American multinational company IBM on Monday partnered with drug maker Johnson & Johnson, tech giant Apple Inc. and medical tech firm Medtronic in an attempt to enable personalized healthcare on a large scale. IBM also acquired two medical-data software companies eyeing the same goal.
The company will be using its years-long experience in processing of the data in the domain of healthcare.
IBM will be contributing in its artificial-intelligence technology, known as Watson technology.
John E. Kelly, senior vice president at IBM who supervises new innovative initiatives and research labs, said that the firm will allow personalized health care on a large scale.
Watson technology will be monitoring huge stores of health data under a cloud-based service. It will also offer tailored insight to the researchers, insurers, physicians, hospitals and possible individual patients.
The four partners will be working in collaboration for developing data analytics for the healthcare system by offering vast inflow of health-related data. This collaboration hints toward a growing view among the medical technology vendors and providers.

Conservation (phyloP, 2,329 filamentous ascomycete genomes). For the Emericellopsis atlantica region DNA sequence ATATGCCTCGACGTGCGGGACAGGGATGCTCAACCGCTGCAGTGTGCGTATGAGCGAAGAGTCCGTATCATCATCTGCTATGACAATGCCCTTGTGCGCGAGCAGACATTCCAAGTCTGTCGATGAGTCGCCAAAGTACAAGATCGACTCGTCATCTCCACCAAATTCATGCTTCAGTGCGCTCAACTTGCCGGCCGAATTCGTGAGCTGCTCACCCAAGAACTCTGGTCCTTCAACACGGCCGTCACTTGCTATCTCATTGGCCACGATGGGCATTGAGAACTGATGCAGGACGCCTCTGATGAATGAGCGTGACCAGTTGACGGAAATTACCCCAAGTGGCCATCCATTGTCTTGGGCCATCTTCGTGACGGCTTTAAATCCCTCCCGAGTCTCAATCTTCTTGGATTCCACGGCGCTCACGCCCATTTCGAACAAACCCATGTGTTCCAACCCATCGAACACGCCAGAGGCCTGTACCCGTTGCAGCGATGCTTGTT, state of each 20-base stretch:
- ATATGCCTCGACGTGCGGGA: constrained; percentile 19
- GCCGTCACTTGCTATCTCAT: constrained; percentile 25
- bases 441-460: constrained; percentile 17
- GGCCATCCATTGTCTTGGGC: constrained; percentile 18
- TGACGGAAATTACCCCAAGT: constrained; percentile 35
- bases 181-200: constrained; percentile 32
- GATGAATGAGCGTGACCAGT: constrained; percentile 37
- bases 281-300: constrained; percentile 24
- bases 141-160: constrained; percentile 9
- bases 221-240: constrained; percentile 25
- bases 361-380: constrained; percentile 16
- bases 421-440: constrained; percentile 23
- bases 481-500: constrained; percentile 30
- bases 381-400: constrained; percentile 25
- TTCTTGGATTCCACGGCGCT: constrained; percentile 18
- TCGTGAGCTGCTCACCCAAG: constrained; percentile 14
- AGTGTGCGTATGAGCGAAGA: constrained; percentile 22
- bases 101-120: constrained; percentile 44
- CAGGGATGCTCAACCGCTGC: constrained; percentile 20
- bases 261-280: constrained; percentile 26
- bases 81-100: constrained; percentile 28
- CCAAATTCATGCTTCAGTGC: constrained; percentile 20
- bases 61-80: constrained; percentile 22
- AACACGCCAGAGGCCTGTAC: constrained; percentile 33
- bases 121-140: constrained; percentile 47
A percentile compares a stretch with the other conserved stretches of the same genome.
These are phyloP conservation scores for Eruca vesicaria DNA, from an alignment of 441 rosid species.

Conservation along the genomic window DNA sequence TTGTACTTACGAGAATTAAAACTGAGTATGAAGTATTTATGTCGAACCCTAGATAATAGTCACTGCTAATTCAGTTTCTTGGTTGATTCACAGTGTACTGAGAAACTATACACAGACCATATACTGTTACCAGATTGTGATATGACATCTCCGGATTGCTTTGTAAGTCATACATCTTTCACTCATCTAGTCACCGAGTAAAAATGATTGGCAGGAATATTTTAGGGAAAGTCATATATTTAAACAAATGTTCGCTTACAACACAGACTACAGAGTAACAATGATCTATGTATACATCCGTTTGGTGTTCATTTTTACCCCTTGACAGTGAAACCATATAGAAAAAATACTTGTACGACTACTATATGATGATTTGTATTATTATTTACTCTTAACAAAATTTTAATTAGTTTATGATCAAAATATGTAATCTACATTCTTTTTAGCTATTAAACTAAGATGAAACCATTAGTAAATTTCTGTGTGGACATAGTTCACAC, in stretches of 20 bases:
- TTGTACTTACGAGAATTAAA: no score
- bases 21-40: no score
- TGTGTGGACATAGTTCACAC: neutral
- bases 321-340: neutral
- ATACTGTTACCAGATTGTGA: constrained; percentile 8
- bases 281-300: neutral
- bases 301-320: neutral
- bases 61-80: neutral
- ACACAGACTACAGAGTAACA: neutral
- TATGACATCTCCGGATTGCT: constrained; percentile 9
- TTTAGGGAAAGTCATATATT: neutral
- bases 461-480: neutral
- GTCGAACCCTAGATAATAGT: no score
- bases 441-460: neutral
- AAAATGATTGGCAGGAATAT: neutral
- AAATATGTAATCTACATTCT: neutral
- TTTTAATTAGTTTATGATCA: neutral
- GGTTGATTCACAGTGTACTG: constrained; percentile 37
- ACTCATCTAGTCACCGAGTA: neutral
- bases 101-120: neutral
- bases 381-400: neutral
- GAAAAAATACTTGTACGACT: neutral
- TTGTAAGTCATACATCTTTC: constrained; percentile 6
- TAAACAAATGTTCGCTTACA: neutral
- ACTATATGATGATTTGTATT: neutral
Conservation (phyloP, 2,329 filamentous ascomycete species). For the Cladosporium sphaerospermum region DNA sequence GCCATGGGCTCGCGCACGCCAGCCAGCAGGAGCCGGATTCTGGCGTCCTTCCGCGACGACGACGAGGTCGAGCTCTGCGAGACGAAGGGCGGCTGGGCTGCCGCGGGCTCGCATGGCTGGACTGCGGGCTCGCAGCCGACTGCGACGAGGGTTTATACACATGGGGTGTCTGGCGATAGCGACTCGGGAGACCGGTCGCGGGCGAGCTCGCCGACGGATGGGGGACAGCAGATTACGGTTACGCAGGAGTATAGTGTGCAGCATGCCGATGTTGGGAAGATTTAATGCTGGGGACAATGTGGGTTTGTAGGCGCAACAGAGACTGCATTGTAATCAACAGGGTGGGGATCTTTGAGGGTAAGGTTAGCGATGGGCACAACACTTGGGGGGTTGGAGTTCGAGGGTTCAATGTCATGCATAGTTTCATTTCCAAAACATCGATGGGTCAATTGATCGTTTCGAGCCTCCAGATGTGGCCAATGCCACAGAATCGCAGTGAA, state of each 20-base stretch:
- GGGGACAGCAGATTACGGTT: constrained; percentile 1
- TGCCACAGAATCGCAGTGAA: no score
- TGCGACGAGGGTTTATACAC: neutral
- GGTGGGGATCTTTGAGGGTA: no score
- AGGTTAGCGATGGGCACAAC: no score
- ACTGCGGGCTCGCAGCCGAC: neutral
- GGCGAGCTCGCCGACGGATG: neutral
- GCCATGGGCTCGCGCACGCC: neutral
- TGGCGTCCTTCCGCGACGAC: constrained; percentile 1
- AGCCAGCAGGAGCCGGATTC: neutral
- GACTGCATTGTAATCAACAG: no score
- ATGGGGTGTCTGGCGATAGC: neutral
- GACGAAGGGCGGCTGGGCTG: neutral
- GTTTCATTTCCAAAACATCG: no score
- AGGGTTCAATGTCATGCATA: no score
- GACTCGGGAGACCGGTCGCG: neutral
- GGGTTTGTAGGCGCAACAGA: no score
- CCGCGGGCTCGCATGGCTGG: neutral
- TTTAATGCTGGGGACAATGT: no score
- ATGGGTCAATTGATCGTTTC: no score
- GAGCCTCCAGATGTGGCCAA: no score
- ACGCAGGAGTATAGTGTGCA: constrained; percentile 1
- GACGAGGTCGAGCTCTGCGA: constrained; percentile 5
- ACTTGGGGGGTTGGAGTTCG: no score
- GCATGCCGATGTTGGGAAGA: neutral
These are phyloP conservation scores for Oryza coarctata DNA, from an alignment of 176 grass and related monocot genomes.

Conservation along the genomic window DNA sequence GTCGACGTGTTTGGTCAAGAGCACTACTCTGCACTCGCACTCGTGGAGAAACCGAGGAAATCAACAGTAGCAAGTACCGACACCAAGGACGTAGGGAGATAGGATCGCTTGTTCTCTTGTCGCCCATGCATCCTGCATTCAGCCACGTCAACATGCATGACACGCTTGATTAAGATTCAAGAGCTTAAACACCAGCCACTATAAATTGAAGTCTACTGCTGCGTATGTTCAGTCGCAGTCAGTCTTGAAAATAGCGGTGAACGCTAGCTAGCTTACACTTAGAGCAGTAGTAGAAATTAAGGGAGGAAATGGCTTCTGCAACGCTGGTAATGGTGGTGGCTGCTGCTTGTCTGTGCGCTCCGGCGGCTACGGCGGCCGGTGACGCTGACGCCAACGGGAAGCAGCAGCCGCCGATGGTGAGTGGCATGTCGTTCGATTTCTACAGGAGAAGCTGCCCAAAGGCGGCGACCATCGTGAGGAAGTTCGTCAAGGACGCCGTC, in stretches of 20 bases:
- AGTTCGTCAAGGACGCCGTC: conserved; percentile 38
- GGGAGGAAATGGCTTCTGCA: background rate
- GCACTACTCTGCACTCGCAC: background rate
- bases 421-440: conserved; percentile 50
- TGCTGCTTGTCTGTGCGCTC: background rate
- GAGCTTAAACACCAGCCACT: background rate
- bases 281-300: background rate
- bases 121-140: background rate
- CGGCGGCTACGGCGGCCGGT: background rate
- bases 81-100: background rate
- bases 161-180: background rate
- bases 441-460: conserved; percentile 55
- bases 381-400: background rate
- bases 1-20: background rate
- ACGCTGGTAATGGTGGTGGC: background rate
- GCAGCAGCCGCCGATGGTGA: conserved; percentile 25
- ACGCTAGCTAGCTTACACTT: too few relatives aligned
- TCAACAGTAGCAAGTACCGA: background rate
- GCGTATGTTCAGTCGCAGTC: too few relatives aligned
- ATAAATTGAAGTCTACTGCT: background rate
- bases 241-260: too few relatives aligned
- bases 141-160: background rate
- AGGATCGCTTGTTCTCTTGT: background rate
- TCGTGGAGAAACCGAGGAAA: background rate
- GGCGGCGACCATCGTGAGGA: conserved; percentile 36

The information of the patients could give closer insight, while also opening several business opportunities.
Medtronic and Johnson & Johnson will be extending support in providing information of the patients who have given their consent to share it under health privacy laws. On the other hand, IBM would be assisting in consolidating the data and develop it into an app which will be sold to several branches of medical providers. Tech giant Apple Inc. will be providing nutrition, heart-rate, fitness and various related data uploaded to apps running on iPads and iPhones. In a bid to make this project a success, IBM will be establishing its headquarters in Boston. It will hire 2000 new employees and 75 medical practitioners.
“The health-care system is highly fragmented with very little sharing of information, and outcomes are not acceptable and the cost is completely unacceptable. As we see health care becoming more information-based, we see a role for IBM to step in,” John Kelly said.
Meanwhile, the efforts of IMB have been hailed by the critics of health information technology.
Dr. Robert M. Wachter, a professor from the University of California, has said that if IBM’s plan works in the future it will require such major players for collaboration in order to make things to become real.